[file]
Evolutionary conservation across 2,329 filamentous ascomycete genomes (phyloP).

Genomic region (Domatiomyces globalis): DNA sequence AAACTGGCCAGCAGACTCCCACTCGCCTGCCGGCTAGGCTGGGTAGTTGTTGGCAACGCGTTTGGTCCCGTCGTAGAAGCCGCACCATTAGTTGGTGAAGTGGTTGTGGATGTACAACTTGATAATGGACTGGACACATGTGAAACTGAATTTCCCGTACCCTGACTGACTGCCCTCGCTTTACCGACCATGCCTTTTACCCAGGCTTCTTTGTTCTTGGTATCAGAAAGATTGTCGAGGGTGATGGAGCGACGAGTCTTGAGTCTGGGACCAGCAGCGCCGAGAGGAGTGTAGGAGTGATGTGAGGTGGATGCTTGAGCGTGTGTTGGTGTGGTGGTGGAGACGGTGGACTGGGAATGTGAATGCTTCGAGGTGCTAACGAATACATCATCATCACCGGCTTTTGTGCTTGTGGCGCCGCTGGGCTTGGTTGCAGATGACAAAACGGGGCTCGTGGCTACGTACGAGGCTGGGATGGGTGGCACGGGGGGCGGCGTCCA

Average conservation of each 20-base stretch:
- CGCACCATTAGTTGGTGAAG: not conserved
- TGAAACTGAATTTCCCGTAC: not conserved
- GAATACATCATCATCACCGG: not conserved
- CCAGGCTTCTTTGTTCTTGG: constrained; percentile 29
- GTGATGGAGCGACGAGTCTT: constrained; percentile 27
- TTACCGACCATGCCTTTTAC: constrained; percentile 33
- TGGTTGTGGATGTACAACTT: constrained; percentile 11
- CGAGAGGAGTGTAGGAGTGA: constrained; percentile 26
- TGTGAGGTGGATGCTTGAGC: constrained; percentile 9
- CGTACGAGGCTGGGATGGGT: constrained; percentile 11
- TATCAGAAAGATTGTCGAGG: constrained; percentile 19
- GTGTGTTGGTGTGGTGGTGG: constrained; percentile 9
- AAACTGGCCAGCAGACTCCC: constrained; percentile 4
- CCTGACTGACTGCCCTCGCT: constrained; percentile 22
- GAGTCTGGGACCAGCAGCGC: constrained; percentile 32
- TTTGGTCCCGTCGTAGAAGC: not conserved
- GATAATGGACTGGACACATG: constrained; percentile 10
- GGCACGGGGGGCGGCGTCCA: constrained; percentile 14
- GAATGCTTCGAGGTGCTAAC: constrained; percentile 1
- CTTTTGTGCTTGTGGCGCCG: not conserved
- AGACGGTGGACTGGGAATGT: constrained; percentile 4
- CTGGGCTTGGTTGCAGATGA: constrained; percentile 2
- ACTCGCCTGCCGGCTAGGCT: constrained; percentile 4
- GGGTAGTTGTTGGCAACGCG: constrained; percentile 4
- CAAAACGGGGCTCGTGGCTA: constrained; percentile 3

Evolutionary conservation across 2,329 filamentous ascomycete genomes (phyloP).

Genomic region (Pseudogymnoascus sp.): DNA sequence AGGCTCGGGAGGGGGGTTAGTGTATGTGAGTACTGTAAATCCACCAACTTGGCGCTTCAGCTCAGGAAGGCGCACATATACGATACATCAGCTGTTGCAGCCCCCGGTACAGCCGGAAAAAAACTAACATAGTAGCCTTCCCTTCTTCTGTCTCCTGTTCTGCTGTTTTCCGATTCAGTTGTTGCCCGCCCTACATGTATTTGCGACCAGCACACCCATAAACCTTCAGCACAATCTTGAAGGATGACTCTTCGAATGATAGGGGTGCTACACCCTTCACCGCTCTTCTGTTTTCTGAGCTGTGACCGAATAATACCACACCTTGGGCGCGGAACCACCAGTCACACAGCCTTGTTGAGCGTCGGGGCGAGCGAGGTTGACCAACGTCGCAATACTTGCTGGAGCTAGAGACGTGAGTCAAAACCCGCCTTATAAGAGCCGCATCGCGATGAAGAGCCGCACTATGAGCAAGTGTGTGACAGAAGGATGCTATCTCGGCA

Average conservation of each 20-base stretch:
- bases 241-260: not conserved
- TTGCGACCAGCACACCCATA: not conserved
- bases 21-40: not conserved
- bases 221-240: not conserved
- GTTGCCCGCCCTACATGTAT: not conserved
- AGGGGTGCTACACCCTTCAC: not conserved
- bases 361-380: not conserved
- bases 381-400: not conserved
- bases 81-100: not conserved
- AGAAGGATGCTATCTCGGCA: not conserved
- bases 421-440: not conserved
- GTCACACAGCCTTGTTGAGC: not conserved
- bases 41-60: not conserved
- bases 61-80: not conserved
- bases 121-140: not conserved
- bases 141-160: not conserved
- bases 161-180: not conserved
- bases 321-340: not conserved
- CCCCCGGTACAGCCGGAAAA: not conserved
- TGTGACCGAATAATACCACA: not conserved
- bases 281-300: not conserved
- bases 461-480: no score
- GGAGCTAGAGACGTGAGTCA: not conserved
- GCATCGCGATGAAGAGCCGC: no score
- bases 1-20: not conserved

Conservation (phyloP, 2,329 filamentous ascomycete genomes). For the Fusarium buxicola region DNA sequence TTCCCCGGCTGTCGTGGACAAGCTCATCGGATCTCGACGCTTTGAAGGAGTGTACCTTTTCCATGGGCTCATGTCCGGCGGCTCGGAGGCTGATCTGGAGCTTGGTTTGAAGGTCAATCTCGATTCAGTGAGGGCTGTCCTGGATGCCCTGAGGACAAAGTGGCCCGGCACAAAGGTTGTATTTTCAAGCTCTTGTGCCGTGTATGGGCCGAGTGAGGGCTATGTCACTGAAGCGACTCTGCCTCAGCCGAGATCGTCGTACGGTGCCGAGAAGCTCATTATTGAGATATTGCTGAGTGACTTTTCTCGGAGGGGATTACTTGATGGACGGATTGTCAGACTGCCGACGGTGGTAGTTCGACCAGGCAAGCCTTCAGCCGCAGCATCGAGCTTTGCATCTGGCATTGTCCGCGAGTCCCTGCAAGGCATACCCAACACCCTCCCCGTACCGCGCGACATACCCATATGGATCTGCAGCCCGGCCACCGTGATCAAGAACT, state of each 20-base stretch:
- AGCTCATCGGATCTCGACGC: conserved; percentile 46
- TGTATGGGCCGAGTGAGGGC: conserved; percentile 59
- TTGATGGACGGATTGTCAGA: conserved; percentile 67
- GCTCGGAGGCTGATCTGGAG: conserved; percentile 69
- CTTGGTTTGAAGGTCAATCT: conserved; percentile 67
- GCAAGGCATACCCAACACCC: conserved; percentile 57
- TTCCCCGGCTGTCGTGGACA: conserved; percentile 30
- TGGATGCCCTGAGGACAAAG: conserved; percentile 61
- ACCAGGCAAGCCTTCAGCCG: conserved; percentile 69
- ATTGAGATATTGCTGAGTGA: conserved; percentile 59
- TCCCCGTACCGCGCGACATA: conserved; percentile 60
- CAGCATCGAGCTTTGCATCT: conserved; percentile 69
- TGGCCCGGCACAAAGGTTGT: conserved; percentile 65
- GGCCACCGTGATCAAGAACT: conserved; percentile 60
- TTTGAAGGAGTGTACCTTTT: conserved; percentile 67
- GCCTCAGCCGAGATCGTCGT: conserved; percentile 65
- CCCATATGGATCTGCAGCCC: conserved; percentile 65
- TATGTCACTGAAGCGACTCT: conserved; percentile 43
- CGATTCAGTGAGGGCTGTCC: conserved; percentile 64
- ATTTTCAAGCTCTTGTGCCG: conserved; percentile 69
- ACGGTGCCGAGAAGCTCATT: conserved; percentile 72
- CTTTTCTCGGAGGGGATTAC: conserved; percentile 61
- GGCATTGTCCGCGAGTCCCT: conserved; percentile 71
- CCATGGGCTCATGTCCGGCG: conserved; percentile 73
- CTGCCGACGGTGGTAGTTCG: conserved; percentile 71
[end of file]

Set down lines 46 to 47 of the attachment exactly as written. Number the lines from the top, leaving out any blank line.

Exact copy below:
- bases 121-140: not conserved
- bases 141-160: not conserved